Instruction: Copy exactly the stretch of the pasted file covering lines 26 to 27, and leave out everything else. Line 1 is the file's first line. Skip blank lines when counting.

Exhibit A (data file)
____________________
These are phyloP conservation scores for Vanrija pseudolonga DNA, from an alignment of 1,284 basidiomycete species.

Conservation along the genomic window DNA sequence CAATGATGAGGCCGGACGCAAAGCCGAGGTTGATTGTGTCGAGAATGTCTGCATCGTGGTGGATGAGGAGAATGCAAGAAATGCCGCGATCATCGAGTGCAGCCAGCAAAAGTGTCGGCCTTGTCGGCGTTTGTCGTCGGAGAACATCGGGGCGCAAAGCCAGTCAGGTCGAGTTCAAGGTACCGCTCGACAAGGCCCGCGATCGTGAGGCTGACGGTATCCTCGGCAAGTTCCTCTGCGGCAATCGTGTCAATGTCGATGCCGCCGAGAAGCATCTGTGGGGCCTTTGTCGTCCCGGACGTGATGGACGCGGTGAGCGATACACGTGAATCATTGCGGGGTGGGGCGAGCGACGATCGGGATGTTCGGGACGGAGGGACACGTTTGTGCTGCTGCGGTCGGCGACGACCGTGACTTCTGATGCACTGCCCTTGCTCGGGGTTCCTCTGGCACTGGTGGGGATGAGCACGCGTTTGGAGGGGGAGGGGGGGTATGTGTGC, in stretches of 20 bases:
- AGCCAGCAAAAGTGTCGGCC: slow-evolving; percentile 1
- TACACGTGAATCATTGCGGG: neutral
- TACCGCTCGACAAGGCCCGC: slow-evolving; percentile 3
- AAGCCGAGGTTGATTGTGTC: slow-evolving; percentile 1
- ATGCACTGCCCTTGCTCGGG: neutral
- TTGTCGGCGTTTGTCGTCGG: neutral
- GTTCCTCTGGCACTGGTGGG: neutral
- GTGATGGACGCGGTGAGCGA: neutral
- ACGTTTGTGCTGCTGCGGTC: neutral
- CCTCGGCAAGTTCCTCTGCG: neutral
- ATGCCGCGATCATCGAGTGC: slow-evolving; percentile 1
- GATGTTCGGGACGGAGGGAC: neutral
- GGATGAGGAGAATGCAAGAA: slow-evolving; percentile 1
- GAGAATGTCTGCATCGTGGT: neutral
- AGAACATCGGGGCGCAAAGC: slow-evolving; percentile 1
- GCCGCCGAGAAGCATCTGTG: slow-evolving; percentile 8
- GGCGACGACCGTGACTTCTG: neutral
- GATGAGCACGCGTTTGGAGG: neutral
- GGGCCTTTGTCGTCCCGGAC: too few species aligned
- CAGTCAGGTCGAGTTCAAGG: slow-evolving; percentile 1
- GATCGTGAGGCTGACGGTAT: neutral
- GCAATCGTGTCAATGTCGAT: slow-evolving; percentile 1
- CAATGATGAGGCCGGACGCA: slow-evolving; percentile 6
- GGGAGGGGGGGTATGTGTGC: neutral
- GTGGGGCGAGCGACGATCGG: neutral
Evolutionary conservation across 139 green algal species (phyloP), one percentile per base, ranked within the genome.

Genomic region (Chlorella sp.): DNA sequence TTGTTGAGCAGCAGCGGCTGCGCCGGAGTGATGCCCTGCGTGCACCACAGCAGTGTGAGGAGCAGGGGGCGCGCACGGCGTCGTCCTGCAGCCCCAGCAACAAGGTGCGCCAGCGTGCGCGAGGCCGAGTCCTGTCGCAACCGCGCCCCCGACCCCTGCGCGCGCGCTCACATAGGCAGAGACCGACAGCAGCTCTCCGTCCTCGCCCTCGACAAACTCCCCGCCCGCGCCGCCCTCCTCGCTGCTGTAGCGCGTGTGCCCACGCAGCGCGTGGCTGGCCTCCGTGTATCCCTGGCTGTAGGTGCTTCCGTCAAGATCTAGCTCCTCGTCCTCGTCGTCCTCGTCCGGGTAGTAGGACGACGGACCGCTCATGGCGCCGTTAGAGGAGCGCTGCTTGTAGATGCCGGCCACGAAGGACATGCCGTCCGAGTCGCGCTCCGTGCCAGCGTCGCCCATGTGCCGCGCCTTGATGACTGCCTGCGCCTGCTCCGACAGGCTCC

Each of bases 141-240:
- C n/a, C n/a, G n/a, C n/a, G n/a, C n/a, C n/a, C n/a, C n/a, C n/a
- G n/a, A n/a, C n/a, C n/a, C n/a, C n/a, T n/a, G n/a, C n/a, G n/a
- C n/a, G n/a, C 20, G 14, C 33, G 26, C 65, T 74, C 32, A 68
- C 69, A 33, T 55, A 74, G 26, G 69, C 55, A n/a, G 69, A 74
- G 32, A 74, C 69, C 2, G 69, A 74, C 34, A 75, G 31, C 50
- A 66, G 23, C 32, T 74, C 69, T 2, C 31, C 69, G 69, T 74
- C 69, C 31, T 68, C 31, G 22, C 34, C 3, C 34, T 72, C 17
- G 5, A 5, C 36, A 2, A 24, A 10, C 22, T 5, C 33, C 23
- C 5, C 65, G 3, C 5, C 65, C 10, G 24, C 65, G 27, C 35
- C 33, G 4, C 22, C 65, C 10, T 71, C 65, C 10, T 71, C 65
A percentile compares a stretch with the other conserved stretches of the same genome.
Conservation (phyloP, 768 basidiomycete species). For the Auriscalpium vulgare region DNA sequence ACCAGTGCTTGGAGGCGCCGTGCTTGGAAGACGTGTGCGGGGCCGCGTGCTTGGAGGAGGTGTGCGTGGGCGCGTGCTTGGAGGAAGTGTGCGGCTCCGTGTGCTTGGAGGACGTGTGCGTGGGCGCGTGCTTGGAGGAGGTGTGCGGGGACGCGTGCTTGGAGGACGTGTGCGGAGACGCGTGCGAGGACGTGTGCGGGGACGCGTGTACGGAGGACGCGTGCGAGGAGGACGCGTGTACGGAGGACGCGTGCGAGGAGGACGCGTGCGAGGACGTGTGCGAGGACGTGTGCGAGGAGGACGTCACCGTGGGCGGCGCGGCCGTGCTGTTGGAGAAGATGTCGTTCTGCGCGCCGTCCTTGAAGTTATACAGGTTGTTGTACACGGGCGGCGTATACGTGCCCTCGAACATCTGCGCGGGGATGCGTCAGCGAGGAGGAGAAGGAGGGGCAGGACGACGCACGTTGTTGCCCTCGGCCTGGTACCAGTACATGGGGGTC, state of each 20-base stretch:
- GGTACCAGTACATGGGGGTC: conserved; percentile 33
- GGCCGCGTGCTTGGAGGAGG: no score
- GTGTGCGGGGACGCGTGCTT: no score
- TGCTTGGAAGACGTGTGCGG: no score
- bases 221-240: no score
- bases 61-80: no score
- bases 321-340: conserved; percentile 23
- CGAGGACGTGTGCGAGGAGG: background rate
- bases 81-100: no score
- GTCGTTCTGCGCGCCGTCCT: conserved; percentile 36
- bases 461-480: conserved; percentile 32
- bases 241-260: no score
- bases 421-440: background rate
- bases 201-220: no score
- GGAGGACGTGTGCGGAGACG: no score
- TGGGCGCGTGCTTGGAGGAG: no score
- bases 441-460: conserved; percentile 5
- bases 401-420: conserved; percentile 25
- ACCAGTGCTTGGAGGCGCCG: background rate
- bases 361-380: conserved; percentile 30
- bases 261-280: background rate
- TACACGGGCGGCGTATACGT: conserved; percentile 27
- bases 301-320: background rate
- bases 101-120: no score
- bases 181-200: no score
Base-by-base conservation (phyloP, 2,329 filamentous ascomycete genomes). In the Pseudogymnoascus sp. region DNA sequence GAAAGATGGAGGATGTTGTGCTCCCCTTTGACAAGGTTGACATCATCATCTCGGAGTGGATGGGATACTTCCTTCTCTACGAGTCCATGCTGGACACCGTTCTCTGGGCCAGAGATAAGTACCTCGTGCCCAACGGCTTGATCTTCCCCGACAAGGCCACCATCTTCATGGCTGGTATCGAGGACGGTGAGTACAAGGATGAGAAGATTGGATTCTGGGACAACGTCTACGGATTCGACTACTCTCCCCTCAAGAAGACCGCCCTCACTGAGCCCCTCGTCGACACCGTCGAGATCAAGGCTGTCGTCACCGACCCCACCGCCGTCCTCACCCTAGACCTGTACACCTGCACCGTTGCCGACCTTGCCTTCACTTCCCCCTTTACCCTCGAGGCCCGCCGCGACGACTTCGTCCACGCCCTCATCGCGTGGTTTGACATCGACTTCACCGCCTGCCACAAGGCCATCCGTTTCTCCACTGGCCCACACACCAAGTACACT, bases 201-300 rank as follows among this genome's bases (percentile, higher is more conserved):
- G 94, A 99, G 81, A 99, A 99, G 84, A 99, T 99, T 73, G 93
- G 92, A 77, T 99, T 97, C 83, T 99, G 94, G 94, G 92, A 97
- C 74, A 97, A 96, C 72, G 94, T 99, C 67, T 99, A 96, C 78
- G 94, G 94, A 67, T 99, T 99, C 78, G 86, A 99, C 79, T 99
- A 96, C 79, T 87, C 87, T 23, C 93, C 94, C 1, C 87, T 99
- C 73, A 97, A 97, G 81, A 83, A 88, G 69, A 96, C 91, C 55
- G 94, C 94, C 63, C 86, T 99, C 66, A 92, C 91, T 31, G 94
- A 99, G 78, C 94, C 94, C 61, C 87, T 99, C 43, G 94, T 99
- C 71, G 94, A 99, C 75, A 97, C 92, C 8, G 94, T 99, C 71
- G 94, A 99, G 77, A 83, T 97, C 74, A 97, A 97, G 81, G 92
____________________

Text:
- GGGAGGGGGGGTATGTGTGC: neutral
- GTGGGGCGAGCGACGATCGG: neutral